Nathan Gunn is quite the looker‹but careful, would-be admirers: that's his wife on piano. She's also his vocal coach and arranger. This "best undressed baritone in opera," as the Chicago Tribune once proclaimed, has put himself on the musical map at least partly by appearing shirtless in Britten's Billy Budd and Picker's An American Tragedy, for which Gunn created the leading male role at the Met in 2005.
But beyond his sleek dark hair, dimpled grin, and chiseled abs, this down-to-earth father of five, motorcycle fiend, and aikido master can really sing. Carnegie Hall welcomes Gunn and his wife, Julie, to the Zankel Hall stage on April 15. The performance promises to be far from standard fare, offering choreographed dance and video that intertwine text and image. Bridging themes of spirituality and carnality, the Gunns will offer a new slant on works by Messiaen and Barber, along with songs by the contemporary American composer Frank Ferko.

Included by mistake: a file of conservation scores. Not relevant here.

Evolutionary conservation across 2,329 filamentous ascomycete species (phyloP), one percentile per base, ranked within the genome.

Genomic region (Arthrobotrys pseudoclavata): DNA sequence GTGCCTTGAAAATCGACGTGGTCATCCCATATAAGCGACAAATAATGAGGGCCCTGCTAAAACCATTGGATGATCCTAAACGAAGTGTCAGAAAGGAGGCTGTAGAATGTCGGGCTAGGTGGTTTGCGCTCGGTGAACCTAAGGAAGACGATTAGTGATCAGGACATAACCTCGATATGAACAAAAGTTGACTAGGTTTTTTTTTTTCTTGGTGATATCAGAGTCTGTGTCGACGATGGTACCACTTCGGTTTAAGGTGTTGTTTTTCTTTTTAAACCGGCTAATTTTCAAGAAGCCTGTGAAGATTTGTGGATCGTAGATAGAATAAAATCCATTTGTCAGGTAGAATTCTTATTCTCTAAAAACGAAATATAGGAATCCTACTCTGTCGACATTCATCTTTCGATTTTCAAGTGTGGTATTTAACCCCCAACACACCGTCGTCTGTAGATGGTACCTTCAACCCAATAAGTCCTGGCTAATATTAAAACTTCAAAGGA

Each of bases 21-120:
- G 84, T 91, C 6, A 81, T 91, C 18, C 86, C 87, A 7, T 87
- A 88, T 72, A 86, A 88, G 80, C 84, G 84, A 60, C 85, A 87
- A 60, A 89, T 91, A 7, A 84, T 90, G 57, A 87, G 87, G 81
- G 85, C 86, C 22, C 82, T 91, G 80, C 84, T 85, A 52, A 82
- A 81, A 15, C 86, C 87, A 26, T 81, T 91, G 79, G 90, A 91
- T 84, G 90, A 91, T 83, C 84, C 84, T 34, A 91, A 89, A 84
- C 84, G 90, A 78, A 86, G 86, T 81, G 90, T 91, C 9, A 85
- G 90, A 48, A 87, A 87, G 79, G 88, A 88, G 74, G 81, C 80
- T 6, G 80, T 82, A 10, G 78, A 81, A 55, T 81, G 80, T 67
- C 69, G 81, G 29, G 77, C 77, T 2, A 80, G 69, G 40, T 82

Gunn anticipates this breather from opera will be a return to what he loves best as a singer‹recitals.
"On an opera stage with an orchestra, you can't really use all your dynamic levels," Gunn says. "In a recital, you're given much more to work with. It's wonderful to come back to that."